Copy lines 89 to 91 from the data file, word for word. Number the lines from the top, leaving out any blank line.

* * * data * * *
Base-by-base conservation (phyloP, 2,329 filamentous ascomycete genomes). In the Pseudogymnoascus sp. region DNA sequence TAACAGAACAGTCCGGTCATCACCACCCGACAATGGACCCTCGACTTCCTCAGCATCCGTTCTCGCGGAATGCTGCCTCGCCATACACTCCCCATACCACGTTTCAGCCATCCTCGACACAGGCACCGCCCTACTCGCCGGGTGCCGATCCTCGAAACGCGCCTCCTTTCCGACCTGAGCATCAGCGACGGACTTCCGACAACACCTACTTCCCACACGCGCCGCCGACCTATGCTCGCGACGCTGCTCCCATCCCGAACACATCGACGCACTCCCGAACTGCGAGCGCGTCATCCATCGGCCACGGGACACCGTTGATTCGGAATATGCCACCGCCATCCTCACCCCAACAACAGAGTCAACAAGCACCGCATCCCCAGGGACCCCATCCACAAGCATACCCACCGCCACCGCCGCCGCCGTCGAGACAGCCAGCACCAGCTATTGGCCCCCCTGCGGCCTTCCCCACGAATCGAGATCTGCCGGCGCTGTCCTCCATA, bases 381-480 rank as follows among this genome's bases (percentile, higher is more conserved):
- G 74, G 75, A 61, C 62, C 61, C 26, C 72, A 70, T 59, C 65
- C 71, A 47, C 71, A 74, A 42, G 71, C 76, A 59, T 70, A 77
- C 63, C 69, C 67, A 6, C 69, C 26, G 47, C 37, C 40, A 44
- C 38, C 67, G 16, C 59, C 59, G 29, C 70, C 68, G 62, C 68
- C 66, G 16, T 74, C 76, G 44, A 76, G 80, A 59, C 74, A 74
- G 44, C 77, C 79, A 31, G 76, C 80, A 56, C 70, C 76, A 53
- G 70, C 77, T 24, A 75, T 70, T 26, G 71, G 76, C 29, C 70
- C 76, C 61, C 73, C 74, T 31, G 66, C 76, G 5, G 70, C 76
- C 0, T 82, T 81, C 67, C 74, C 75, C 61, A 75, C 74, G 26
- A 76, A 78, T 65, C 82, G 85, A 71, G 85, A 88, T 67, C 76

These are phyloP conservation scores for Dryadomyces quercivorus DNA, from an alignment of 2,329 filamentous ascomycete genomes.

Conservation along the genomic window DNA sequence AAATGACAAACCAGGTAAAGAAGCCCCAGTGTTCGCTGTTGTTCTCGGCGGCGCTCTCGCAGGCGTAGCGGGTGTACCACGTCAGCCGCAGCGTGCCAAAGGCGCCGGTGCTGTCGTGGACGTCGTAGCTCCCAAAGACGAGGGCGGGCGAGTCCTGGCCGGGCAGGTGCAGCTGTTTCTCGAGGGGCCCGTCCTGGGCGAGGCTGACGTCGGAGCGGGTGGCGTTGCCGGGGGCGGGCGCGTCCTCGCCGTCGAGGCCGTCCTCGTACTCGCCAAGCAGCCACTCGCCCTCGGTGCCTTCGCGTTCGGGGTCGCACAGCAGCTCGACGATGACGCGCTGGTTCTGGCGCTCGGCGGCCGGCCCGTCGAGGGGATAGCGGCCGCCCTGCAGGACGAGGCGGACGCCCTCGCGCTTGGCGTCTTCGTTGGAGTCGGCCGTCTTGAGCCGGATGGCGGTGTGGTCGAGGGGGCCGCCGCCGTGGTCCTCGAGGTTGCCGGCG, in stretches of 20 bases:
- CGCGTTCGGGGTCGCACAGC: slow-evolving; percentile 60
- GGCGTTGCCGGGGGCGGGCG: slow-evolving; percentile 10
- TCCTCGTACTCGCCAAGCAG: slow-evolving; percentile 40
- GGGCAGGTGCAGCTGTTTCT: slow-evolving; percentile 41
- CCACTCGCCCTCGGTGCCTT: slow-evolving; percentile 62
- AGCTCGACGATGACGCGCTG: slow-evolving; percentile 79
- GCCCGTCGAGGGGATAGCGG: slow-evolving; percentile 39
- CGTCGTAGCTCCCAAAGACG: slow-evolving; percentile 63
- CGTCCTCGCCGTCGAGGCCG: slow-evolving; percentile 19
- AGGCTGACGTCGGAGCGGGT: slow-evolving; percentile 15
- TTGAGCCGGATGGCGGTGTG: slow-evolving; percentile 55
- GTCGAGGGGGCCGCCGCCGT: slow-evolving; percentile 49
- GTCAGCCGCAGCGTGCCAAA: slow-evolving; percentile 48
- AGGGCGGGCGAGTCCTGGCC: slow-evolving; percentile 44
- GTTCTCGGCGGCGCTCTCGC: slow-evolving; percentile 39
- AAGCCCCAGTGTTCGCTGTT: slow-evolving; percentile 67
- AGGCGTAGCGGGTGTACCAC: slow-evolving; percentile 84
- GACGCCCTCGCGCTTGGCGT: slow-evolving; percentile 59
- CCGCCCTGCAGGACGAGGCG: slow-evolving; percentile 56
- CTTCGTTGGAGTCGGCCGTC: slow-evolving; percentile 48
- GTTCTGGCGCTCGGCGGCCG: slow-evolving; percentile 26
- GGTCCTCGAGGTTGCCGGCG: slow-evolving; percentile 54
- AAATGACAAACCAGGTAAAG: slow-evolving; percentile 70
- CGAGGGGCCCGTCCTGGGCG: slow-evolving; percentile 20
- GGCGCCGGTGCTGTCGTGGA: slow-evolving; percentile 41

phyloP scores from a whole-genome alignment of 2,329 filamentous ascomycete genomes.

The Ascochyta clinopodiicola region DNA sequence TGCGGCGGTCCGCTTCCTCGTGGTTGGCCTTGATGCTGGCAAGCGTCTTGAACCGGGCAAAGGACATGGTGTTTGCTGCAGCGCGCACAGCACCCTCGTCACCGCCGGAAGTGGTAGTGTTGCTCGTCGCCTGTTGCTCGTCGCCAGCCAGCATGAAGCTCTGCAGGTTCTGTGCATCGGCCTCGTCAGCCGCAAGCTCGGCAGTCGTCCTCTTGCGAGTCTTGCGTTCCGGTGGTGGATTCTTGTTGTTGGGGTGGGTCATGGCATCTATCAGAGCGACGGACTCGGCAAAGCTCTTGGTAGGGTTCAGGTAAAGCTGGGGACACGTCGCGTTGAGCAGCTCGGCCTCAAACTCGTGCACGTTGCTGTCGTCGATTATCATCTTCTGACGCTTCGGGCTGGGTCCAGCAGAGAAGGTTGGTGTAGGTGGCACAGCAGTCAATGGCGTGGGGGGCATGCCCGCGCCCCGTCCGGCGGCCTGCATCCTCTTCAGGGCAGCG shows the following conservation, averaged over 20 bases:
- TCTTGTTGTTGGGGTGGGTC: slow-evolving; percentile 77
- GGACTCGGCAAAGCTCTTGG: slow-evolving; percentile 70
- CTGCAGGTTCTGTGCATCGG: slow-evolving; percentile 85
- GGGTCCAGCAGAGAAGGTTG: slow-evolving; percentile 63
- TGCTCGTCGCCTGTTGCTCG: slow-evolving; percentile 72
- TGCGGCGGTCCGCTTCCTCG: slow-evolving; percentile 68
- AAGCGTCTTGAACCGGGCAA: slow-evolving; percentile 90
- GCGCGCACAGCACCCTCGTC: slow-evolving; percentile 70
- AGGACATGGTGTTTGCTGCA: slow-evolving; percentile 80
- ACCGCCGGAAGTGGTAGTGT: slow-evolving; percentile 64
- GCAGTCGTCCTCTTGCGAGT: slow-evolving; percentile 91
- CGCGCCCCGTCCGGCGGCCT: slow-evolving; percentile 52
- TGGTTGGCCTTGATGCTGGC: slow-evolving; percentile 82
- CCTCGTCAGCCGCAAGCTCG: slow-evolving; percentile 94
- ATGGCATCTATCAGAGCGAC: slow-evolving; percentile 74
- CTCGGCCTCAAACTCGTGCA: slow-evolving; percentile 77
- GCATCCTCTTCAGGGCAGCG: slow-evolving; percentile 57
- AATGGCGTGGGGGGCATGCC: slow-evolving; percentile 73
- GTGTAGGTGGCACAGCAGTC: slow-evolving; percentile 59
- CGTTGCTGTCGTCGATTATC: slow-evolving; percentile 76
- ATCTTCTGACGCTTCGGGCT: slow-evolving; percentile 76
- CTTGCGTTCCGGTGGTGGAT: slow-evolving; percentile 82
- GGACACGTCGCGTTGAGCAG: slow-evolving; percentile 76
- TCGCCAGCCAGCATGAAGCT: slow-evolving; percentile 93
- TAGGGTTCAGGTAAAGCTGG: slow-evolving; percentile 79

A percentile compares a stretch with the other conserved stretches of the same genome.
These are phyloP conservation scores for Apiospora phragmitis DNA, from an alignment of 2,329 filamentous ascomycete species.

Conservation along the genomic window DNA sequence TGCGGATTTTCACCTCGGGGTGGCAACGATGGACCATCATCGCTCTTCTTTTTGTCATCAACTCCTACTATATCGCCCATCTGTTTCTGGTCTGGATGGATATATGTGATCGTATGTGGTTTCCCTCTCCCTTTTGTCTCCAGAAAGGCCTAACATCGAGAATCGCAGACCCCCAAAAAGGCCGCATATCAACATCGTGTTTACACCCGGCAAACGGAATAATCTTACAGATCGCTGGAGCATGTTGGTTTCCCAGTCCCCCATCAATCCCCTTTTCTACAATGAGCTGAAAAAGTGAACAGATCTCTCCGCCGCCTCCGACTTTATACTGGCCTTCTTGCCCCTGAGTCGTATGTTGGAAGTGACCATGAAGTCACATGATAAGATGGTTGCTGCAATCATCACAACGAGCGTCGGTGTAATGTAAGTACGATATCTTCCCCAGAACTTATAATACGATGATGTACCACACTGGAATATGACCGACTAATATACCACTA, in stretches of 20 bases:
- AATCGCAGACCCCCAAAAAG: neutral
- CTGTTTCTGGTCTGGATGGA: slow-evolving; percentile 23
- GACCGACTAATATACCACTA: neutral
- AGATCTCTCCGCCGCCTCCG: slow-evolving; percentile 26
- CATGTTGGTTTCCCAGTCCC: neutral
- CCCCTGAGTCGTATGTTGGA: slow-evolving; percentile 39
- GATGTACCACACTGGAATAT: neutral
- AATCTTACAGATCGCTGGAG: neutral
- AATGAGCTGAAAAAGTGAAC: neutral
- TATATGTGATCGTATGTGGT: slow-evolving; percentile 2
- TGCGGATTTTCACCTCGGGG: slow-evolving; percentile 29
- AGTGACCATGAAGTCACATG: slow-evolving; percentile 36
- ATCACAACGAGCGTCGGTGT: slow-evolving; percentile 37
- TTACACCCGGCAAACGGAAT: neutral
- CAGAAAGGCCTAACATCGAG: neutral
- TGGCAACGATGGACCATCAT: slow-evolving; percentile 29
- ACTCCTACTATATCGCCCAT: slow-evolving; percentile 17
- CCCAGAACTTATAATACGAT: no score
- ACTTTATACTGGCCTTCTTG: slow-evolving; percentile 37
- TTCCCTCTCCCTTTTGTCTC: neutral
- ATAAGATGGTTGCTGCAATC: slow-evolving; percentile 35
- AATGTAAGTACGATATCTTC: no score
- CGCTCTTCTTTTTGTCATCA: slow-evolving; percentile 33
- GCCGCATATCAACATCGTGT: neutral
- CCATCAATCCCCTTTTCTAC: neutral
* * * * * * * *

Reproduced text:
- ATAAGATGGTTGCTGCAATC: slow-evolving; percentile 35
- AATGTAAGTACGATATCTTC: no score
- CGCTCTTCTTTTTGTCATCA: slow-evolving; percentile 33